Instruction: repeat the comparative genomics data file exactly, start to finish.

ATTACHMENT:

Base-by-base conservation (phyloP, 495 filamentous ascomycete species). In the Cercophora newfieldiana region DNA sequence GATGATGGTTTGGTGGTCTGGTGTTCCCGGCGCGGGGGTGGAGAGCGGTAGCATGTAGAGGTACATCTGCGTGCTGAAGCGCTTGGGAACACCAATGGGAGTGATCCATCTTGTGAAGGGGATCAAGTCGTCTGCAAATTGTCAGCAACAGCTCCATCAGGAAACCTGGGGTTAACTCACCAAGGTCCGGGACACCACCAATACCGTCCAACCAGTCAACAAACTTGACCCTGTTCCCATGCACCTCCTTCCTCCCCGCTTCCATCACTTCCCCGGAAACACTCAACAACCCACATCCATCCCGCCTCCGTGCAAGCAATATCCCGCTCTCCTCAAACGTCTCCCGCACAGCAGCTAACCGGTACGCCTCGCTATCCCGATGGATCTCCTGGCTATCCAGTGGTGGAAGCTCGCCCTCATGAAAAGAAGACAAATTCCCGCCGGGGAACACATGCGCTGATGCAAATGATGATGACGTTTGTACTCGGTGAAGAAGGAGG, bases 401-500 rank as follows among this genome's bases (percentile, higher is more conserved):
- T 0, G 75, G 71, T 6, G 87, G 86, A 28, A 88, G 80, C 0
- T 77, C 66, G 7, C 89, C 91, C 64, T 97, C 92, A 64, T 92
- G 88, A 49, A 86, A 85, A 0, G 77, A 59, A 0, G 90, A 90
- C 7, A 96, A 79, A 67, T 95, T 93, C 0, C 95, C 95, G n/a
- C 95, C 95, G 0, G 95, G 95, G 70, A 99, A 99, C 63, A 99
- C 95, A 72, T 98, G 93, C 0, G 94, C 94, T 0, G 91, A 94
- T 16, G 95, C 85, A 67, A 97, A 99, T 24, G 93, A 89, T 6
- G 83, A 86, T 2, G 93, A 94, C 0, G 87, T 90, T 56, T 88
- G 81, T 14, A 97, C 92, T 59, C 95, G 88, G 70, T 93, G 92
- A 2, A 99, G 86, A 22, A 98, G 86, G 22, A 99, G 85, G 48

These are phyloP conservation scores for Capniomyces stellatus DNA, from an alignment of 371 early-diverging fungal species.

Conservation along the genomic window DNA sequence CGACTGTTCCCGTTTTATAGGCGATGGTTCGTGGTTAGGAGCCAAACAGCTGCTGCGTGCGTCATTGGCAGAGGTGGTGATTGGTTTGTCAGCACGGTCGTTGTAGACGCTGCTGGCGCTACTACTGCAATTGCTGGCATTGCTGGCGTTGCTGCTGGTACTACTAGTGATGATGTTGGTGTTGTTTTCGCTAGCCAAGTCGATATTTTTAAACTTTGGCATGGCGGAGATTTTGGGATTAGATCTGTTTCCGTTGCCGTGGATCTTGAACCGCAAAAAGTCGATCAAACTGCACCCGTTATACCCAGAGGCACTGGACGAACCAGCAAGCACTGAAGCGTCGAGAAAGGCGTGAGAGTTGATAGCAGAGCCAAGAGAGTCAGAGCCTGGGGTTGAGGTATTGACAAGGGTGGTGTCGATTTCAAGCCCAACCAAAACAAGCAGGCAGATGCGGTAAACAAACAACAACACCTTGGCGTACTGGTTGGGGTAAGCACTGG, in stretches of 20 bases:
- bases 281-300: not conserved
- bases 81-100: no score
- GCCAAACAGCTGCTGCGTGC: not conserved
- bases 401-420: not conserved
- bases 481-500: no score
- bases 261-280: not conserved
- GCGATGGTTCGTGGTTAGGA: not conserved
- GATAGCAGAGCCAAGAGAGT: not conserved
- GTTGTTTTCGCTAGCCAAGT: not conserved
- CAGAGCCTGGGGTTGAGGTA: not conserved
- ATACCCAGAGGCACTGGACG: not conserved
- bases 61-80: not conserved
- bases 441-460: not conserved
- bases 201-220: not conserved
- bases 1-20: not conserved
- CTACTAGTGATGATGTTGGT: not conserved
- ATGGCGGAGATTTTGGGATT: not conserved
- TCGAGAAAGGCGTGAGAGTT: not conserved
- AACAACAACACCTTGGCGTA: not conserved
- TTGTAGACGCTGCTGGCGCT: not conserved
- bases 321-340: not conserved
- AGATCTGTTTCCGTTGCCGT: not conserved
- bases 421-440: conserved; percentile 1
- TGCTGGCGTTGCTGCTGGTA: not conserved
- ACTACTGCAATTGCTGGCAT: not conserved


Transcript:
Base-by-base conservation (phyloP, 495 filamentous ascomycete species). In the Cercophora newfieldiana region DNA sequence GATGATGGTTTGGTGGTCTGGTGTTCCCGGCGCGGGGGTGGAGAGCGGTAGCATGTAGAGGTACATCTGCGTGCTGAAGCGCTTGGGAACACCAATGGGAGTGATCCATCTTGTGAAGGGGATCAAGTCGTCTGCAAATTGTCAGCAACAGCTCCATCAGGAAACCTGGGGTTAACTCACCAAGGTCCGGGACACCACCAATACCGTCCAACCAGTCAACAAACTTGACCCTGTTCCCATGCACCTCCTTCCTCCCCGCTTCCATCACTTCCCCGGAAACACTCAACAACCCACATCCATCCCGCCTCCGTGCAAGCAATATCCCGCTCTCCTCAAACGTCTCCCGCACAGCAGCTAACCGGTACGCCTCGCTATCCCGATGGATCTCCTGGCTATCCAGTGGTGGAAGCTCGCCCTCATGAAAAGAAGACAAATTCCCGCCGGGGAACACATGCGCTGATGCAAATGATGATGACGTTTGTACTCGGTGAAGAAGGAGG, bases 401-500 rank as follows among this genome's bases (percentile, higher is more conserved):
- T 0, G 75, G 71, T 6, G 87, G 86, A 28, A 88, G 80, C 0
- T 77, C 66, G 7, C 89, C 91, C 64, T 97, C 92, A 64, T 92
- G 88, A 49, A 86, A 85, A 0, G 77, A 59, A 0, G 90, A 90
- C 7, A 96, A 79, A 67, T 95, T 93, C 0, C 95, C 95, G n/a
- C 95, C 95, G 0, G 95, G 95, G 70, A 99, A 99, C 63, A 99
- C 95, A 72, T 98, G 93, C 0, G 94, C 94, T 0, G 91, A 94
- T 16, G 95, C 85, A 67, A 97, A 99, T 24, G 93, A 89, T 6
- G 83, A 86, T 2, G 93, A 94, C 0, G 87, T 90, T 56, T 88
- G 81, T 14, A 97, C 92, T 59, C 95, G 88, G 70, T 93, G 92
- A 2, A 99, G 86, A 22, A 98, G 86, G 22, A 99, G 85, G 48

These are phyloP conservation scores for Capniomyces stellatus DNA, from an alignment of 371 early-diverging fungal species.

Conservation along the genomic window DNA sequence CGACTGTTCCCGTTTTATAGGCGATGGTTCGTGGTTAGGAGCCAAACAGCTGCTGCGTGCGTCATTGGCAGAGGTGGTGATTGGTTTGTCAGCACGGTCGTTGTAGACGCTGCTGGCGCTACTACTGCAATTGCTGGCATTGCTGGCGTTGCTGCTGGTACTACTAGTGATGATGTTGGTGTTGTTTTCGCTAGCCAAGTCGATATTTTTAAACTTTGGCATGGCGGAGATTTTGGGATTAGATCTGTTTCCGTTGCCGTGGATCTTGAACCGCAAAAAGTCGATCAAACTGCACCCGTTATACCCAGAGGCACTGGACGAACCAGCAAGCACTGAAGCGTCGAGAAAGGCGTGAGAGTTGATAGCAGAGCCAAGAGAGTCAGAGCCTGGGGTTGAGGTATTGACAAGGGTGGTGTCGATTTCAAGCCCAACCAAAACAAGCAGGCAGATGCGGTAAACAAACAACAACACCTTGGCGTACTGGTTGGGGTAAGCACTGG, in stretches of 20 bases:
- bases 281-300: not conserved
- bases 81-100: no score
- GCCAAACAGCTGCTGCGTGC: not conserved
- bases 401-420: not conserved
- bases 481-500: no score
- bases 261-280: not conserved
- GCGATGGTTCGTGGTTAGGA: not conserved
- GATAGCAGAGCCAAGAGAGT: not conserved
- GTTGTTTTCGCTAGCCAAGT: not conserved
- CAGAGCCTGGGGTTGAGGTA: not conserved
- ATACCCAGAGGCACTGGACG: not conserved
- bases 61-80: not conserved
- bases 441-460: not conserved
- bases 201-220: not conserved
- bases 1-20: not conserved
- CTACTAGTGATGATGTTGGT: not conserved
- ATGGCGGAGATTTTGGGATT: not conserved
- TCGAGAAAGGCGTGAGAGTT: not conserved
- AACAACAACACCTTGGCGTA: not conserved
- TTGTAGACGCTGCTGGCGCT: not conserved
- bases 321-340: not conserved
- AGATCTGTTTCCGTTGCCGT: not conserved
- bases 421-440: conserved; percentile 1
- TGCTGGCGTTGCTGCTGGTA: not conserved
- ACTACTGCAATTGCTGGCAT: not conserved